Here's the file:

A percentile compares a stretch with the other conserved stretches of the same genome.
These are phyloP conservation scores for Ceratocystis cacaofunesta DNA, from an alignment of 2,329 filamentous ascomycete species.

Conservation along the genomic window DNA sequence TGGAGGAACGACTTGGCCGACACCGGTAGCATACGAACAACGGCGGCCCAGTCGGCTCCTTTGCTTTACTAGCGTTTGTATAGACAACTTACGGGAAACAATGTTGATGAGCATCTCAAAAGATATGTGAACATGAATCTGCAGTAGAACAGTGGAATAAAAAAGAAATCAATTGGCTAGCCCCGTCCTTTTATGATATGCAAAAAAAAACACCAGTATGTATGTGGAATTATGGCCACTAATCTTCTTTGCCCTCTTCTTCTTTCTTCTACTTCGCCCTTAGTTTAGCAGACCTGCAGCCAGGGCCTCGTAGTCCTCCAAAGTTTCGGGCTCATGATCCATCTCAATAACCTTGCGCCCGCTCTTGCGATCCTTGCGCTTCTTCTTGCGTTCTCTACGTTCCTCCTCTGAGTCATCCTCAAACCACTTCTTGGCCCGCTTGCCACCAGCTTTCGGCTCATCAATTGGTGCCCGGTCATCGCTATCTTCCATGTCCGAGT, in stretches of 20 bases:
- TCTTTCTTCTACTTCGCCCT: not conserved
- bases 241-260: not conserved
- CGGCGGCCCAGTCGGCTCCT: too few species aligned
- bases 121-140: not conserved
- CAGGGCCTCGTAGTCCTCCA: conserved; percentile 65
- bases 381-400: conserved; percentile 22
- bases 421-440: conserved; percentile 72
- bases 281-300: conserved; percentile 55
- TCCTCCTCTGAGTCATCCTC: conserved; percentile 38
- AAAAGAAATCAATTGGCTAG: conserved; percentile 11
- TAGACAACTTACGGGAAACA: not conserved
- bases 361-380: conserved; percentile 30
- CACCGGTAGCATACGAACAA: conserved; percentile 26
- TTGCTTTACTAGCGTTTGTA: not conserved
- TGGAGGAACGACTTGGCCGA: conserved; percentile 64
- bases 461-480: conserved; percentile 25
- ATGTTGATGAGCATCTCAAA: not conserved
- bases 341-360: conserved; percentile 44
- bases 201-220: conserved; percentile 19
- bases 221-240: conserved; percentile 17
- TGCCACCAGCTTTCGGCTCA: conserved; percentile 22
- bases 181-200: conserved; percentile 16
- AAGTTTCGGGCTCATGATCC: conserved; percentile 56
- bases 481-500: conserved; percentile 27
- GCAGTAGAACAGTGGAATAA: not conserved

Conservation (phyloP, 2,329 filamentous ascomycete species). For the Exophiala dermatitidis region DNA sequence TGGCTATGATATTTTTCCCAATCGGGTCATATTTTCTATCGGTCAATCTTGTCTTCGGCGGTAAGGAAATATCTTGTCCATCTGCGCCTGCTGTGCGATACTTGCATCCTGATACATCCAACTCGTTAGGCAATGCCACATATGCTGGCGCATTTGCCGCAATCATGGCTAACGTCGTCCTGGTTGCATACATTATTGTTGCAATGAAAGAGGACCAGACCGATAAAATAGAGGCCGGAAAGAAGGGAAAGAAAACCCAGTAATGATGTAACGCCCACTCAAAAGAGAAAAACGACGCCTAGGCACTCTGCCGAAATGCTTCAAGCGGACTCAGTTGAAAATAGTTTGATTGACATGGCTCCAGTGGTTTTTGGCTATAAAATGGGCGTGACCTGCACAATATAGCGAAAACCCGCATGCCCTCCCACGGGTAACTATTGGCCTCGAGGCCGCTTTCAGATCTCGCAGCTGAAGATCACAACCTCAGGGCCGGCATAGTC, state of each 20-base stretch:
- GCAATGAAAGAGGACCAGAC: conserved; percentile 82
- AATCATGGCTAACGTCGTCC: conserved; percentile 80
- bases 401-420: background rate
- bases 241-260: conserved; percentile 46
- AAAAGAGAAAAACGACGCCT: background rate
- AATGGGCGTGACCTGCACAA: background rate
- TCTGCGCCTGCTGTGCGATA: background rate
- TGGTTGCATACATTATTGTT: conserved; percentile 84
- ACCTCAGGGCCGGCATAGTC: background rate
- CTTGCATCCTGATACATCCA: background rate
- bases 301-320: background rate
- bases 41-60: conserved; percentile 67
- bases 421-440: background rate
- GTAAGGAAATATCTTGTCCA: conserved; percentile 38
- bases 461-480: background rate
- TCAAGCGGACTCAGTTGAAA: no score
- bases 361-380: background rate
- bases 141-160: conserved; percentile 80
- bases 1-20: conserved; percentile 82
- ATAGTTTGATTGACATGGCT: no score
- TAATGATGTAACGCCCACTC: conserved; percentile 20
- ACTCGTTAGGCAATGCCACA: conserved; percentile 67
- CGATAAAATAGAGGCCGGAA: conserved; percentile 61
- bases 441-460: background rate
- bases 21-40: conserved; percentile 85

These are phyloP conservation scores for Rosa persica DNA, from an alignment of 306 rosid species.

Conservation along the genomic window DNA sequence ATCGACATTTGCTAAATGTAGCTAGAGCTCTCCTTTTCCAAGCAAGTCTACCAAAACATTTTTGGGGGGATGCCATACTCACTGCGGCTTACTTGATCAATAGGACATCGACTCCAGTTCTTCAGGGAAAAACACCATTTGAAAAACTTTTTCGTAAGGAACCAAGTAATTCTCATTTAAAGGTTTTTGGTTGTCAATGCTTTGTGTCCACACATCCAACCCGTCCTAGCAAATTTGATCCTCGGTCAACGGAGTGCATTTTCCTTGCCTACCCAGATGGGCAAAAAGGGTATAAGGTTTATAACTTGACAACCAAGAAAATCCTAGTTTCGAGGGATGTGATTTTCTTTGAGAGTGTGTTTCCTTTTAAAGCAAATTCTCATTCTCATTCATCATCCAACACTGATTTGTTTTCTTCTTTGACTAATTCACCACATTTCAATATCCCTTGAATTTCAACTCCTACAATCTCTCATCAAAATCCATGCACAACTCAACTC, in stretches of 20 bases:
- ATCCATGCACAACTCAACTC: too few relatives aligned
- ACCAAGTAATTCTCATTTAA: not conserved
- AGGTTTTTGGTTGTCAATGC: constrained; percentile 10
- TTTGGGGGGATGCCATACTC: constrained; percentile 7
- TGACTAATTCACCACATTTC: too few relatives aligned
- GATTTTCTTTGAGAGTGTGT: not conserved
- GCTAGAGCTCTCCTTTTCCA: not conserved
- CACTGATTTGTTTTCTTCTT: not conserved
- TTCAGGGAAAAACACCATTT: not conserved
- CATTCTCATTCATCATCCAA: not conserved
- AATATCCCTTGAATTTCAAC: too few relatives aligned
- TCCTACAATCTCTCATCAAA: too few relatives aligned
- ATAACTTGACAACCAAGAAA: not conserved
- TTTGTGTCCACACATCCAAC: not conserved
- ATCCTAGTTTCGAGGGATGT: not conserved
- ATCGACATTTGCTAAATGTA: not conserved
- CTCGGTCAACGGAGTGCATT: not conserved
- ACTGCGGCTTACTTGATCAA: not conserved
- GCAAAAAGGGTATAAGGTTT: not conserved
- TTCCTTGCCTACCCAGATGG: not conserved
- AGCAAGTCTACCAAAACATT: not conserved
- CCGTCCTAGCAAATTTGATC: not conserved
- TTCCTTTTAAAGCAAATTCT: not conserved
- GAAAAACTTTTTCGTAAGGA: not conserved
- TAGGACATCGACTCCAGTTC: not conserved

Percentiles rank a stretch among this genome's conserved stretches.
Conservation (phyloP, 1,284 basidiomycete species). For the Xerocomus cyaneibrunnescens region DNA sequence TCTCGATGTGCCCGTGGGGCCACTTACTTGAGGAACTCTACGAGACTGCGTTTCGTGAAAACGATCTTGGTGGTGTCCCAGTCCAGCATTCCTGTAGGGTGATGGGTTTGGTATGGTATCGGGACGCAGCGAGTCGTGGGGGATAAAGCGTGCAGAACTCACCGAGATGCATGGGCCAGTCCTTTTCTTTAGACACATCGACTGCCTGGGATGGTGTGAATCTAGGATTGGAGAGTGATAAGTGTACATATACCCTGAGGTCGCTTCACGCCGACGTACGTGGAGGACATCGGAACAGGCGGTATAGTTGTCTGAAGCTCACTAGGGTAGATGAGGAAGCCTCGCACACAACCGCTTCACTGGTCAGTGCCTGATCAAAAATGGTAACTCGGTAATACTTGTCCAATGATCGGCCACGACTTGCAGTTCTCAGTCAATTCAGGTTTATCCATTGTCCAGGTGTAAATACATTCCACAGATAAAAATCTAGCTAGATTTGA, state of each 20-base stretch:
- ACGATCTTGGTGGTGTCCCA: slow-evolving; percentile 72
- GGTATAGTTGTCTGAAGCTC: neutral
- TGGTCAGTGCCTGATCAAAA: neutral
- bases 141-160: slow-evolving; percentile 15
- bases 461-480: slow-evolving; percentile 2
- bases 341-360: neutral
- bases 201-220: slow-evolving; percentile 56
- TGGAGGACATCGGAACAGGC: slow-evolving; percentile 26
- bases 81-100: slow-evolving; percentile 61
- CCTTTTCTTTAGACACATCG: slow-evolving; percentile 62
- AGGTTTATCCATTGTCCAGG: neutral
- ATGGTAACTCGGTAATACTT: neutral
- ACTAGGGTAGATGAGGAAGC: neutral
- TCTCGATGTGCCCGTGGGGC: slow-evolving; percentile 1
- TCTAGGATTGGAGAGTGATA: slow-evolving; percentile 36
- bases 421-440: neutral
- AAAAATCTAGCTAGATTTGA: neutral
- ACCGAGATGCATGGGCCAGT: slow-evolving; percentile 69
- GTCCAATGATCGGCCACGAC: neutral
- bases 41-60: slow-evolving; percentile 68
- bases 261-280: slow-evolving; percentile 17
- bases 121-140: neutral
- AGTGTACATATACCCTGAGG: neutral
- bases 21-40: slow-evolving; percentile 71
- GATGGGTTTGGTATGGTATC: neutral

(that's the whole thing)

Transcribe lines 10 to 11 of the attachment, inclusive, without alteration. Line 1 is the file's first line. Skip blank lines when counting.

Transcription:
- bases 421-440: conserved; percentile 72
- bases 281-300: conserved; percentile 55